In recent times, accompanying the rising cost of houses and raising children, there has been an increase in the number of dual earning couples. While this may relieve financial pressure, juggling job and family demands may increase stress levels and fatigue.

It’s plausible that fatigue and stress are not only caused by the job and family demands placed on the individual, but also a “crossover” effect where fatigue and stress is also influenced by the demands experienced by partners.

Researchers investigated the crossover of fatigue between partners, accounting for the impact of each partner’s work and family demands. They also interpreted how these effects and influences differ according to gender.

The study was conducted in Tokyo and involved dual-earning couples with at least one child aged six years or younger. Each partner answered identical questionnaires. Measures included job demands, family demands and fatigue.

The results showed that husbands’ fatigue had an effect on their wives’ fatigue, but the opposite situation – that is, a wife’s fatigue affecting her husband’s – wasn’t found to be true in this study. When it came to job and family demands, the effect of a wife’s job demands on her husband was found to be significant, whereas the opposite was not observed.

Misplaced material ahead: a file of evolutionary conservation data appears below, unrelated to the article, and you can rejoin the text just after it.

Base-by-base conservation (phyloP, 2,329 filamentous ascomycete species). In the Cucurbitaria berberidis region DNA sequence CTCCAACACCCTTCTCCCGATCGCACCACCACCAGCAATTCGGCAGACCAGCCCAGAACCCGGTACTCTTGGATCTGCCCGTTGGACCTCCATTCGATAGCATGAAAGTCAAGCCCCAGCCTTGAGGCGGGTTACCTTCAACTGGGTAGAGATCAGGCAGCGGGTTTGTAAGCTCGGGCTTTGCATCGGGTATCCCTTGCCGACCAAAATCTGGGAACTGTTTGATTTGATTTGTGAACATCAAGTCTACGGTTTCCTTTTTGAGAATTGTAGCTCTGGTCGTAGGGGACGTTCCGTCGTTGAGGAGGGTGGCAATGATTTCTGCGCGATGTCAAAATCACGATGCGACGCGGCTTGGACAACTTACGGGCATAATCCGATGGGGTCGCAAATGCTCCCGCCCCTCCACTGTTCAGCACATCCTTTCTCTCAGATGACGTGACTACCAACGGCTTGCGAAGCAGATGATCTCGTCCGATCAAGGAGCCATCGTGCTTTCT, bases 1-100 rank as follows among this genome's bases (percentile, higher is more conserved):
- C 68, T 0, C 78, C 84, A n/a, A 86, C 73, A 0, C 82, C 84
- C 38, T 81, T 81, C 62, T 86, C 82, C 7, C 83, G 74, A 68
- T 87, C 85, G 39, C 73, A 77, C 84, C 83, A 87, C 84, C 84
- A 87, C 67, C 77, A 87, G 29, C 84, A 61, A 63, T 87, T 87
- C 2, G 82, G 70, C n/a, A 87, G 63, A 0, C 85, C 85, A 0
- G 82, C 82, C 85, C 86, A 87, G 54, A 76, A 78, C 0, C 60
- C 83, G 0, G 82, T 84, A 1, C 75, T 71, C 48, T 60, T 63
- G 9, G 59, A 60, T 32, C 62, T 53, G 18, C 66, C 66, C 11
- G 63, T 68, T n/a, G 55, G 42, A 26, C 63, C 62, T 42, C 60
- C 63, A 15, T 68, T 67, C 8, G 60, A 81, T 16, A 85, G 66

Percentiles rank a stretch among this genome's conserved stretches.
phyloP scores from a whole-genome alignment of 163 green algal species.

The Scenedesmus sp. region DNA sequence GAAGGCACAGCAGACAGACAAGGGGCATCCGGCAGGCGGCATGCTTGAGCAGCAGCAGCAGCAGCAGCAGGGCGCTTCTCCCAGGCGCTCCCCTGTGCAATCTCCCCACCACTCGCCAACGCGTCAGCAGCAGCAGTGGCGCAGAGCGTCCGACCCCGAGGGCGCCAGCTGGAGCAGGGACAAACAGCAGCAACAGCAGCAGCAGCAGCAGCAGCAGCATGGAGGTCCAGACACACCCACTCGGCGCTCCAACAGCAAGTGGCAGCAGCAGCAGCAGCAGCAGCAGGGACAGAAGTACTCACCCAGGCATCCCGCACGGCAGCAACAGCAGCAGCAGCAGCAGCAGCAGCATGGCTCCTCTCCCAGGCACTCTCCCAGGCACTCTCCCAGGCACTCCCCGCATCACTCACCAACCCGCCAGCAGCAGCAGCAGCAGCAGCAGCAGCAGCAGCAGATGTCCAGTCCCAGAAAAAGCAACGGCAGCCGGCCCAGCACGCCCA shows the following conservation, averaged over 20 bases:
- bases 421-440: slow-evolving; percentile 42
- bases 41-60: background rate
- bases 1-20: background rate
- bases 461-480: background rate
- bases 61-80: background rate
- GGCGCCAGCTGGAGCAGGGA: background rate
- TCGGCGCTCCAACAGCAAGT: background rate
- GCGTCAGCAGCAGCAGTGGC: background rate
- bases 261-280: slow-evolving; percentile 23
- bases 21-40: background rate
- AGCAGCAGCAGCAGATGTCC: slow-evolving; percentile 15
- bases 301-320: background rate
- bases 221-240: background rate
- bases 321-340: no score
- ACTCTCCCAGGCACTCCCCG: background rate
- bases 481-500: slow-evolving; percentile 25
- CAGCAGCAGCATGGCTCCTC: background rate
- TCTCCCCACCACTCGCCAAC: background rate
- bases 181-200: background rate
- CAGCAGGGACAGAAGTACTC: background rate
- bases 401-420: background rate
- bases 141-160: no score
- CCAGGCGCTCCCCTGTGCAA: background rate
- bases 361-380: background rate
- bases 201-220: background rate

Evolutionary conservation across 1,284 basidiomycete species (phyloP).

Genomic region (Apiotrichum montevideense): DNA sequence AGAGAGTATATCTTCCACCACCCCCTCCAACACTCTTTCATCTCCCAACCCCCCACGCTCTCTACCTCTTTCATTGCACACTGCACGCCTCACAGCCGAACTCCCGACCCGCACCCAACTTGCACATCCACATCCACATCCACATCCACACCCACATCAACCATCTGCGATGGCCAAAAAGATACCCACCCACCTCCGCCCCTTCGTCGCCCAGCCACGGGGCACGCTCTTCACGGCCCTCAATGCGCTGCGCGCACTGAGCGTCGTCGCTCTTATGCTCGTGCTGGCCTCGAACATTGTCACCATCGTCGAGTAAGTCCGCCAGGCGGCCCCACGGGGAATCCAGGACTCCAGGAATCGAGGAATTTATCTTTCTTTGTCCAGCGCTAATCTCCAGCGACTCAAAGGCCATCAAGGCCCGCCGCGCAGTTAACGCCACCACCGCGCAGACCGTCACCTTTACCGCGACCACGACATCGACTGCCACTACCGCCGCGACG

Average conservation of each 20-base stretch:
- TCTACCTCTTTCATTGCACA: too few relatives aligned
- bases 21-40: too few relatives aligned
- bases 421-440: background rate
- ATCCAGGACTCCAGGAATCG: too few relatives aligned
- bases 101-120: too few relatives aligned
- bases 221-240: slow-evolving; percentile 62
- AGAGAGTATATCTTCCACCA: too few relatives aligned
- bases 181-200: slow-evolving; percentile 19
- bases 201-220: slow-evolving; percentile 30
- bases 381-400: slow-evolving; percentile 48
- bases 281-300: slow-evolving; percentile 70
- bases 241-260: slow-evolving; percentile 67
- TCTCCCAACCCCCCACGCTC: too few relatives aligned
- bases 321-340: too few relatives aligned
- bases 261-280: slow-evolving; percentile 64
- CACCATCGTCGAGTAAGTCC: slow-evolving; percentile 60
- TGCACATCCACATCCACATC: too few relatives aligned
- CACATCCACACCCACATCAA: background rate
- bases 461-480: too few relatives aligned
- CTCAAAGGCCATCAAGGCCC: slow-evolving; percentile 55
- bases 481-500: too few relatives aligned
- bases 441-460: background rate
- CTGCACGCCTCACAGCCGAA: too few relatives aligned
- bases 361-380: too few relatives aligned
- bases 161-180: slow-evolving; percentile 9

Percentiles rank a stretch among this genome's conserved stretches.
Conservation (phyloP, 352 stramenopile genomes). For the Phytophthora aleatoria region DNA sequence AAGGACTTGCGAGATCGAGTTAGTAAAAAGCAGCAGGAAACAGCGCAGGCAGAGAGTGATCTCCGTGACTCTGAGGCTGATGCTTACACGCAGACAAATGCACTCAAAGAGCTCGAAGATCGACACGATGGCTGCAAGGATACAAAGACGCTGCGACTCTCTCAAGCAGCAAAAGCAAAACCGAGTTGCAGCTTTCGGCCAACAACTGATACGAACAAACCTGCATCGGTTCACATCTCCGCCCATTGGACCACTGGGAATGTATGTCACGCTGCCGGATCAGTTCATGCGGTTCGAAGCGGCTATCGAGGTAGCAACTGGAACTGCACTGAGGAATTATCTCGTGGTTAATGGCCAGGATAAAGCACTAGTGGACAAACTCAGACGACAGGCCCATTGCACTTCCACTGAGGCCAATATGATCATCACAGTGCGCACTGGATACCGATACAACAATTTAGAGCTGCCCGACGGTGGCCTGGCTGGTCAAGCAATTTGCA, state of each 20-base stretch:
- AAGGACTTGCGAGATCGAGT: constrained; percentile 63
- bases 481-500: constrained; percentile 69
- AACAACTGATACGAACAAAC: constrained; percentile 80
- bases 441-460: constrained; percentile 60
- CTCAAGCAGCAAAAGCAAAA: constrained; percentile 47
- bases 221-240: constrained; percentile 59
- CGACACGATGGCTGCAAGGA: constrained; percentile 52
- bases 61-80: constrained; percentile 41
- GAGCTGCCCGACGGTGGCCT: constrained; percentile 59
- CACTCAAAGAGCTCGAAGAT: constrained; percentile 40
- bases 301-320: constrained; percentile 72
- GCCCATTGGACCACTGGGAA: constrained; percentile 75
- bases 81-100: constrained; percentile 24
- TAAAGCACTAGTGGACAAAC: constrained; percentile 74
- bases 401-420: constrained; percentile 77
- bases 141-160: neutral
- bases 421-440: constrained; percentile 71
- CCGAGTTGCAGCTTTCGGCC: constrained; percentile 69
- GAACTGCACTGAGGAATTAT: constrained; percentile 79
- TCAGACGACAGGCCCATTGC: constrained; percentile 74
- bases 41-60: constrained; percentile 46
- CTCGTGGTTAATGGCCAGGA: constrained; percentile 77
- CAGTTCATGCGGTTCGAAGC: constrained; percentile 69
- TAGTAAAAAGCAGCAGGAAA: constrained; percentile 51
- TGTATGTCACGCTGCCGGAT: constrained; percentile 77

Implications

The crossover influence between husbands’ and wives’ stress, fatigue, job and family demands identified in this study sheds light on the extent to which partners’ individual stress and fatigue can affect their family. It also highlights the gender differences in response to these types of feelings and situations.

Improving stress levels and general wellbeing is essential not only for you, but also for those around you. It’s important to support one another and be open and honest about how the highs and lows of job and family demands are affecting oneself and the family.

Last Reviewed: 21/12/2019

© Norman Swan Medical Communications.



References

Watanabe, M et al. (2017). The impact of job and family demands on partner’s fatigue: A study of Japanese dual-earner partners. PLOS One DOI: 10.1371/journal.pone.0172291. 

%d bloggers like this: